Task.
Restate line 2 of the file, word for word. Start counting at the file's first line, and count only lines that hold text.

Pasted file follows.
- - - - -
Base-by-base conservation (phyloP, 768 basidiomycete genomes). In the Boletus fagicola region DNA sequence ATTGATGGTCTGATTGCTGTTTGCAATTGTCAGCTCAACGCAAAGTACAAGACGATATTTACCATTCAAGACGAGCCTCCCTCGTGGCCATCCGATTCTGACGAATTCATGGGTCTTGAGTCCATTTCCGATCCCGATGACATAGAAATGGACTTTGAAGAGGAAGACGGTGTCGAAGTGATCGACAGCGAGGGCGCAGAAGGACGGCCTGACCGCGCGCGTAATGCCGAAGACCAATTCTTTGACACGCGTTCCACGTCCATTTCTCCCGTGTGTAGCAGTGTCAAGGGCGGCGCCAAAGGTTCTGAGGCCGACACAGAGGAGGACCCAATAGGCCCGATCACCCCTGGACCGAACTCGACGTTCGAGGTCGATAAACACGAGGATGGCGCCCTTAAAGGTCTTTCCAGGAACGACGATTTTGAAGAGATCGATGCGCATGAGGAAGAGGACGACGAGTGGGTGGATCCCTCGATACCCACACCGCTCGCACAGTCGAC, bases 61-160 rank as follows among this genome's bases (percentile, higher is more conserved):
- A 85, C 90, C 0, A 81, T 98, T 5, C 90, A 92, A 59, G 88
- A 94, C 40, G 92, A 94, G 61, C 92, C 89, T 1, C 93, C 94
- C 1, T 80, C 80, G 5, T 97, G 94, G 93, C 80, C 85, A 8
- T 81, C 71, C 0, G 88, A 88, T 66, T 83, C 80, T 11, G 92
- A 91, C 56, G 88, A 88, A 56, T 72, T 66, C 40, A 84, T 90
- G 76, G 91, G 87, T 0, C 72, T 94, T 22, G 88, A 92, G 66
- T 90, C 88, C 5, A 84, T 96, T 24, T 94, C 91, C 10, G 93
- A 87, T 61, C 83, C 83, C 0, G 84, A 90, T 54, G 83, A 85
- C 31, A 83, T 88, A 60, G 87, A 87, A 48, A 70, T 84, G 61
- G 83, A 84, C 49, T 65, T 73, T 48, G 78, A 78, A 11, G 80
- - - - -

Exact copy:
- A 85, C 90, C 0, A 81, T 98, T 5, C 90, A 92, A 59, G 88